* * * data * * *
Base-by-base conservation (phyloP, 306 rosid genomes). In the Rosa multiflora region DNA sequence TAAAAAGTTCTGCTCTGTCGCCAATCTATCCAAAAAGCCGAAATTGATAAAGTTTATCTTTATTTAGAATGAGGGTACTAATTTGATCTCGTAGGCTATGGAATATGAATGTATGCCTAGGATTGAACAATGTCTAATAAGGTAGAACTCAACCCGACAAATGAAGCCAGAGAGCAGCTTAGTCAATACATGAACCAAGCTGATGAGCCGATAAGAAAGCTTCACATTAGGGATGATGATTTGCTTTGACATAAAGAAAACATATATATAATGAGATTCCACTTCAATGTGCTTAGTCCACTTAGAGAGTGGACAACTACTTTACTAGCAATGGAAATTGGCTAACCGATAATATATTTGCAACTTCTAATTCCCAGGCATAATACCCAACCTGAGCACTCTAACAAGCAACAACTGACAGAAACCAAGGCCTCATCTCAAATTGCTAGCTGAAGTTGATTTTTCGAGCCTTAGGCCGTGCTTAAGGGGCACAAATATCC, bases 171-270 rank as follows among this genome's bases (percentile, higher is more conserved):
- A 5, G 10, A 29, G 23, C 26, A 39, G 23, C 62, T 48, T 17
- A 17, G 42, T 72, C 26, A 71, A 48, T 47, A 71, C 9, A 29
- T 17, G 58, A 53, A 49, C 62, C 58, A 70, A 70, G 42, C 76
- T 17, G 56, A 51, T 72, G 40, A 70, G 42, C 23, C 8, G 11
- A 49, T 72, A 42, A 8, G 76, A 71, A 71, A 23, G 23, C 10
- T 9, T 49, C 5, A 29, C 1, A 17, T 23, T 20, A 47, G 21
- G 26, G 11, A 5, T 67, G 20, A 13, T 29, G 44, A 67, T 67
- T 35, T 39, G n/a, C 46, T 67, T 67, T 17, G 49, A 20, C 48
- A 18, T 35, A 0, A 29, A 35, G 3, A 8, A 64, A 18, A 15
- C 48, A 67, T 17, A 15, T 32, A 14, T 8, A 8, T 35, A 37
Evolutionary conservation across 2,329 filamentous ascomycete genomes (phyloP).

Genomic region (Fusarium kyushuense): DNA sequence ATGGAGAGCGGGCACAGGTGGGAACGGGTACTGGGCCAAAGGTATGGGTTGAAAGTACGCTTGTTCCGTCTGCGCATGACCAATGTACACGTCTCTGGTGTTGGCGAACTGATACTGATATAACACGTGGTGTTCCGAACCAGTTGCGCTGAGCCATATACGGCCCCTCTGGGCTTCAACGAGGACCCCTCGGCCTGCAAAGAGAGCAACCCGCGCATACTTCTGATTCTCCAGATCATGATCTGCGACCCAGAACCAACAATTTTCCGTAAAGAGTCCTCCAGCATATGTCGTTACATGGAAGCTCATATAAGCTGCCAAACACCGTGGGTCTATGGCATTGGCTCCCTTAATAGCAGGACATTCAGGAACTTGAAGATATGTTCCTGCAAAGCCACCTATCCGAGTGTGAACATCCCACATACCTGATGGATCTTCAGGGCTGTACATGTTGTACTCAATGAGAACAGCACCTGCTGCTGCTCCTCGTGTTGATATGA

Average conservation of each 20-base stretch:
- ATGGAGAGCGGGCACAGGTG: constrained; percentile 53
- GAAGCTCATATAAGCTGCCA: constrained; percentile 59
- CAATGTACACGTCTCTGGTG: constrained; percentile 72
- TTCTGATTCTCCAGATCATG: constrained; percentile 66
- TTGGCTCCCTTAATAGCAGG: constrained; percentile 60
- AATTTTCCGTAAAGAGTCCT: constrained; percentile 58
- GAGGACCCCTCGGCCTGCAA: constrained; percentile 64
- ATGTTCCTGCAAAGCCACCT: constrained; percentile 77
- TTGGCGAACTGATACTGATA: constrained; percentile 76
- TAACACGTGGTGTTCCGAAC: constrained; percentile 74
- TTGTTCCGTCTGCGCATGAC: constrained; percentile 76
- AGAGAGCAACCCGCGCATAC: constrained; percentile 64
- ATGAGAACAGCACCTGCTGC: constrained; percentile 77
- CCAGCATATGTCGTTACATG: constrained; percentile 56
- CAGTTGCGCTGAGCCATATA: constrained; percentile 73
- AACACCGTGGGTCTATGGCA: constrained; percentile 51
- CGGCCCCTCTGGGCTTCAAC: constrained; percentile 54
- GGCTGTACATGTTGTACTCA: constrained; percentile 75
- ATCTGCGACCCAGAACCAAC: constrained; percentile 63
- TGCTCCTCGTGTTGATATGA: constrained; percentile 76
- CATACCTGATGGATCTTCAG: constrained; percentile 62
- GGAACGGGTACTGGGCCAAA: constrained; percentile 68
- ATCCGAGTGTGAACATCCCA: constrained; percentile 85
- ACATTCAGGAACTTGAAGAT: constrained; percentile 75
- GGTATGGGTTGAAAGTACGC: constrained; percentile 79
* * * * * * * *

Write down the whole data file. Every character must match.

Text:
Base-by-base conservation (phyloP, 306 rosid genomes). In the Rosa multiflora region DNA sequence TAAAAAGTTCTGCTCTGTCGCCAATCTATCCAAAAAGCCGAAATTGATAAAGTTTATCTTTATTTAGAATGAGGGTACTAATTTGATCTCGTAGGCTATGGAATATGAATGTATGCCTAGGATTGAACAATGTCTAATAAGGTAGAACTCAACCCGACAAATGAAGCCAGAGAGCAGCTTAGTCAATACATGAACCAAGCTGATGAGCCGATAAGAAAGCTTCACATTAGGGATGATGATTTGCTTTGACATAAAGAAAACATATATATAATGAGATTCCACTTCAATGTGCTTAGTCCACTTAGAGAGTGGACAACTACTTTACTAGCAATGGAAATTGGCTAACCGATAATATATTTGCAACTTCTAATTCCCAGGCATAATACCCAACCTGAGCACTCTAACAAGCAACAACTGACAGAAACCAAGGCCTCATCTCAAATTGCTAGCTGAAGTTGATTTTTCGAGCCTTAGGCCGTGCTTAAGGGGCACAAATATCC, bases 171-270 rank as follows among this genome's bases (percentile, higher is more conserved):
- A 5, G 10, A 29, G 23, C 26, A 39, G 23, C 62, T 48, T 17
- A 17, G 42, T 72, C 26, A 71, A 48, T 47, A 71, C 9, A 29
- T 17, G 58, A 53, A 49, C 62, C 58, A 70, A 70, G 42, C 76
- T 17, G 56, A 51, T 72, G 40, A 70, G 42, C 23, C 8, G 11
- A 49, T 72, A 42, A 8, G 76, A 71, A 71, A 23, G 23, C 10
- T 9, T 49, C 5, A 29, C 1, A 17, T 23, T 20, A 47, G 21
- G 26, G 11, A 5, T 67, G 20, A 13, T 29, G 44, A 67, T 67
- T 35, T 39, G n/a, C 46, T 67, T 67, T 17, G 49, A 20, C 48
- A 18, T 35, A 0, A 29, A 35, G 3, A 8, A 64, A 18, A 15
- C 48, A 67, T 17, A 15, T 32, A 14, T 8, A 8, T 35, A 37
Evolutionary conservation across 2,329 filamentous ascomycete genomes (phyloP).

Genomic region (Fusarium kyushuense): DNA sequence ATGGAGAGCGGGCACAGGTGGGAACGGGTACTGGGCCAAAGGTATGGGTTGAAAGTACGCTTGTTCCGTCTGCGCATGACCAATGTACACGTCTCTGGTGTTGGCGAACTGATACTGATATAACACGTGGTGTTCCGAACCAGTTGCGCTGAGCCATATACGGCCCCTCTGGGCTTCAACGAGGACCCCTCGGCCTGCAAAGAGAGCAACCCGCGCATACTTCTGATTCTCCAGATCATGATCTGCGACCCAGAACCAACAATTTTCCGTAAAGAGTCCTCCAGCATATGTCGTTACATGGAAGCTCATATAAGCTGCCAAACACCGTGGGTCTATGGCATTGGCTCCCTTAATAGCAGGACATTCAGGAACTTGAAGATATGTTCCTGCAAAGCCACCTATCCGAGTGTGAACATCCCACATACCTGATGGATCTTCAGGGCTGTACATGTTGTACTCAATGAGAACAGCACCTGCTGCTGCTCCTCGTGTTGATATGA

Average conservation of each 20-base stretch:
- ATGGAGAGCGGGCACAGGTG: constrained; percentile 53
- GAAGCTCATATAAGCTGCCA: constrained; percentile 59
- CAATGTACACGTCTCTGGTG: constrained; percentile 72
- TTCTGATTCTCCAGATCATG: constrained; percentile 66
- TTGGCTCCCTTAATAGCAGG: constrained; percentile 60
- AATTTTCCGTAAAGAGTCCT: constrained; percentile 58
- GAGGACCCCTCGGCCTGCAA: constrained; percentile 64
- ATGTTCCTGCAAAGCCACCT: constrained; percentile 77
- TTGGCGAACTGATACTGATA: constrained; percentile 76
- TAACACGTGGTGTTCCGAAC: constrained; percentile 74
- TTGTTCCGTCTGCGCATGAC: constrained; percentile 76
- AGAGAGCAACCCGCGCATAC: constrained; percentile 64
- ATGAGAACAGCACCTGCTGC: constrained; percentile 77
- CCAGCATATGTCGTTACATG: constrained; percentile 56
- CAGTTGCGCTGAGCCATATA: constrained; percentile 73
- AACACCGTGGGTCTATGGCA: constrained; percentile 51
- CGGCCCCTCTGGGCTTCAAC: constrained; percentile 54
- GGCTGTACATGTTGTACTCA: constrained; percentile 75
- ATCTGCGACCCAGAACCAAC: constrained; percentile 63
- TGCTCCTCGTGTTGATATGA: constrained; percentile 76
- CATACCTGATGGATCTTCAG: constrained; percentile 62
- GGAACGGGTACTGGGCCAAA: constrained; percentile 68
- ATCCGAGTGTGAACATCCCA: constrained; percentile 85
- ACATTCAGGAACTTGAAGAT: constrained; percentile 75
- GGTATGGGTTGAAAGTACGC: constrained; percentile 79